It has been four years since the legendary German electronic music pioneer Conrad Schnitzler has passed away, and I am very sure that at this very moment a person, or more likely, several persons are wondering just where to start with the gargantuan archives he left behind. From the late 60s until his demise he pressed record more than others, and his vast officially released output is surpassed considerably by what has not been released as of yet.
Every music consumer nowadays can only struggle with the amount of music that is returning to attention, and then on top there are all the releases that never were before. Legions of thorough and not so thorough specialized labels handle this output, but they mostly deal with a manageable back catalogue. And then there is Conrad Schnitzler. In retrospect you can take a whole lot of what we are familiar today in terms of electronic music, trace it straight back to what he was doing decades ago, and inevitably put a proto tag on it. And he was doing LOTS of it in his studio, heaping up well deserved credentials in the process, from the very beginning until the very end, day in day out. So how do you approach such a legacy? You need time, for sure. You need dedication, definitely. You need expertise, of course. But you also need an idea how to comprehensibly legitimate all the effort. Probably only Schnitzler himself will remain the only person to ever have heard anything there is, but thankfully he was also helpful to others aiming to reach as far as they could. When m=minimal label head Jens Strüver was granted access to Schnitzler’s audio library in the early 00s he suggested the Con-Struct series, in which Schnitzler’s archive would be constructed into new compositions by other musicians, and Schnitzler agreed to it. The first installment was handled by Strüver and Christian Borngräber, followed by Kreidler’s Andreas Reihse after Schnitzler’s death.
It is important to note that the series is not meant to be a tribute to finished recordings by means of remixing. The history of electronic music is littered with unnecessary remix compilations. Don’t get me started. But of course there are rules to the exception, where the remix is as advanced as the landmark music it is remixing. On the top of my head I would like to mention LFO’s version of Yellow Magic Orchestra’s „La Femme Chinoise“. And the main reason I am thinking of this particular remix is that for me it is a fine example for the ideal combination of source material and the remixer’s own artistic signature. Both YMO and LFO have their merits, and with this pairing, they multiply (pun alert). More often than not reworks are disrespectful to the original, because they are too respectful, thus watering down the originality of what they are reworking, resulting in a mere convenience product. But as mentioned, free interpretations are not the main idea behind the Con-Struct series, let alone remixes, but Schnitzler sure would not have been content with just being flattered by other artists, however weighty his artistic persona.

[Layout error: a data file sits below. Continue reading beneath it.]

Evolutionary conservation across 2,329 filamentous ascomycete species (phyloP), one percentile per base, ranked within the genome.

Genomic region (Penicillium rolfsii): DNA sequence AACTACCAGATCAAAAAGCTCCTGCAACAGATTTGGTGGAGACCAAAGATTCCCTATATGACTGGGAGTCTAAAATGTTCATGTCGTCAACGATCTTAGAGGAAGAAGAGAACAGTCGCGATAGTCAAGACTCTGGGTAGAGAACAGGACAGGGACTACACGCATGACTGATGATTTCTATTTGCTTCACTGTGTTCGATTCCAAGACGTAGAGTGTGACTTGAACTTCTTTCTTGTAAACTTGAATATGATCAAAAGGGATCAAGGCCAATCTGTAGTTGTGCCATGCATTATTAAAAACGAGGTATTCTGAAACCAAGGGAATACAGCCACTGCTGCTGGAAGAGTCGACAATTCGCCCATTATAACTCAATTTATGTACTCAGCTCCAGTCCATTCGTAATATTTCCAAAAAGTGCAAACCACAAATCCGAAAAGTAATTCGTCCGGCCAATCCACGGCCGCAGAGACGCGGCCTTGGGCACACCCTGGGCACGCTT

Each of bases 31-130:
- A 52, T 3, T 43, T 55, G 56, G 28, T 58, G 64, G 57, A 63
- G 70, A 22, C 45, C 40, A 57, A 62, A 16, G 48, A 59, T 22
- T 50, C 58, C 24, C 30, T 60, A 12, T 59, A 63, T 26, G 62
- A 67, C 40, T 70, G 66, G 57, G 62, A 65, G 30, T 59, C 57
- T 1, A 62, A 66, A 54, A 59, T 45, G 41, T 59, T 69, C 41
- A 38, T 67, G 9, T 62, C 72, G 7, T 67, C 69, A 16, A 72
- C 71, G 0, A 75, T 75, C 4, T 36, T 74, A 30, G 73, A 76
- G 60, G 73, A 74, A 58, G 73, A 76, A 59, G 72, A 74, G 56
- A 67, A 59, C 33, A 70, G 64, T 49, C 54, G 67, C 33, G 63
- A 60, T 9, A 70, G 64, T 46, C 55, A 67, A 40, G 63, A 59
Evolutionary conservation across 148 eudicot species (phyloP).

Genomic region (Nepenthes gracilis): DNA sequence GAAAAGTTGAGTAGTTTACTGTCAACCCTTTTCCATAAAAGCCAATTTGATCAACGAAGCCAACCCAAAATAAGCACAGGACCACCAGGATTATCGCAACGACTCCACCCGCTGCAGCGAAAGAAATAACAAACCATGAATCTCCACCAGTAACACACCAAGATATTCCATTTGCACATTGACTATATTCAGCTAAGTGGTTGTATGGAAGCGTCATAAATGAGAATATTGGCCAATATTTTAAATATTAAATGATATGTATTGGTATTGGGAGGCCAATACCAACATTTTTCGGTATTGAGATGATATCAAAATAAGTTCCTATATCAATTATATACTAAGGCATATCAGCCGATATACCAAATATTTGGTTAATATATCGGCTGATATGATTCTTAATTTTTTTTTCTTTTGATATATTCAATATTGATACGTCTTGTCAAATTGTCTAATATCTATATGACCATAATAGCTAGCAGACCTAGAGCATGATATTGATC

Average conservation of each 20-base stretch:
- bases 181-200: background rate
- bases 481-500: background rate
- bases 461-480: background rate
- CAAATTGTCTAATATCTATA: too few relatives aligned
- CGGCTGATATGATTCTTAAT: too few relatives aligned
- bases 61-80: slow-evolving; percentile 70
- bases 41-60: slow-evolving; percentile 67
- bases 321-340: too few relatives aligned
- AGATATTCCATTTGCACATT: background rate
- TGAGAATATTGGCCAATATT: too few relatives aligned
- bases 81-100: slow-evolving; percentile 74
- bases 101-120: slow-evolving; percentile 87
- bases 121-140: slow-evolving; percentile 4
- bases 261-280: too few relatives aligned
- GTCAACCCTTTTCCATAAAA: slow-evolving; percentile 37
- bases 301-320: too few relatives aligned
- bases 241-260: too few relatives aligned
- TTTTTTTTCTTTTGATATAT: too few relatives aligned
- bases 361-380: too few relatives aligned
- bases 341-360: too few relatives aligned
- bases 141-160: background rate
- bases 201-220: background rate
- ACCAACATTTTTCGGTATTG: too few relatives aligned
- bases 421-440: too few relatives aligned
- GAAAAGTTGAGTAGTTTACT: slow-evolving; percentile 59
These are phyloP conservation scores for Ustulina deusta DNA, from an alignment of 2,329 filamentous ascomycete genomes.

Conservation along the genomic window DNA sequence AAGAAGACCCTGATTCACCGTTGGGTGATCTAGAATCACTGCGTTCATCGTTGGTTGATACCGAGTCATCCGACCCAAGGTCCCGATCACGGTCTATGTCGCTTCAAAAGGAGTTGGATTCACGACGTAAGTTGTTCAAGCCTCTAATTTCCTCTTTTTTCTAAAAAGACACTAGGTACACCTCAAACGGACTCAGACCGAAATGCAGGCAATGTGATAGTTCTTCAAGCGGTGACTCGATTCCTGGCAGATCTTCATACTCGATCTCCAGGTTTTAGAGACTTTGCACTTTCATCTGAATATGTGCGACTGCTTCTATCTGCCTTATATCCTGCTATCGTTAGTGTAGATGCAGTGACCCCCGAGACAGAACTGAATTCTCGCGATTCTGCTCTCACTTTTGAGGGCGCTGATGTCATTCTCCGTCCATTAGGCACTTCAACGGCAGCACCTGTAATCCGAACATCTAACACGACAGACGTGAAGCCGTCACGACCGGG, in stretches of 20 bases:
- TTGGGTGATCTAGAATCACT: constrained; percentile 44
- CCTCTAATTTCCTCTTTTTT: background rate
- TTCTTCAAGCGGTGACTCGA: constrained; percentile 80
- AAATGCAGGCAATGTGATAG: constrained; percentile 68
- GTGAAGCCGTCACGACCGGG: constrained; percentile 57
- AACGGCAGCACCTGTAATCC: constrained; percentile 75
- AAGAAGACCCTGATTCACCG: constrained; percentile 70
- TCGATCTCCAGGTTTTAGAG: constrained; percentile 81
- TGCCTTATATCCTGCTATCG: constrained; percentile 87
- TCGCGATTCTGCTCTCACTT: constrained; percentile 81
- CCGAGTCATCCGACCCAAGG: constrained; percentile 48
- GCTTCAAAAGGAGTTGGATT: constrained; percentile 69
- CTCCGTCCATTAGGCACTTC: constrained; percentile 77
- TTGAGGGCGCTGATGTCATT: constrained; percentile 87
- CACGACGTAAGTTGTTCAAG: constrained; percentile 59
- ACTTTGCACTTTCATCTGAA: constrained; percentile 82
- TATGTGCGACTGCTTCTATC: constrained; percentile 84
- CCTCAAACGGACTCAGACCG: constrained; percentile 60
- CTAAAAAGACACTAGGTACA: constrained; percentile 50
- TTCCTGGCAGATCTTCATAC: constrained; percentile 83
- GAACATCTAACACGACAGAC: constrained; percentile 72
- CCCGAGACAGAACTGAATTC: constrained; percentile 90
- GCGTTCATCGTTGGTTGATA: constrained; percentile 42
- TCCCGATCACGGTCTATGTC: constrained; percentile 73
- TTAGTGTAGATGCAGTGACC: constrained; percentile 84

Which directly leads me to the third Con-Struct album, curated and rearranged by none other than Kurt Dahlke, better known as Pyrolator and member of German electronic Post Punk miracle Der Plan. Though of a later generation than Schnitzler, for me Dahlke is another seminal pioneer of electronic music. He knew his Buchla and his numerous other synths and devices and what to do with it, and I am totally convinced that his impact should never be underestimated, and may later be con-structed itself. An inspired choice. In his own words, Dahlke wanted to „present a side of Conrad which I had always heard in his music but one which often goes unnoticed: a darker, technoid side. In my opinion, Conrad has always been one of the great pioneers of classic Berlin techno music.“ Well, upon hearing the album the proto can again be tagged, to techno this time. This may not be drone plus kick thunder usually associated with the city’s current according club soundtrack, it is more of the 90s kind, when a plethora of sounds permeated the scene, imported or locally grown, and folders were still closed. As that is what makes pioneering days so exciting, and so easy. Nothing is settled. It will be eventually, but not right now. Let’s explore every idea we have. Which makes this album so enthralling, as both Schnitzler and Dahlke supposedly went through such a phase several times throughout their career. So on the one hand you have Schnitzler’s lifelong love of musical adventure and his ability to anticipate represented with Dahlke’s selection, on the other hand you hear Dahlke’s musical preferences and signatures reflected. „I must admit, I could not resist the temptation to add one or two of my own ideas. The original tracks were so inspiring, I just had to.“, Dahlke measures his input. Frankly, I am more of a Dahlke than a Schnitzler scholar, but I sense understatement.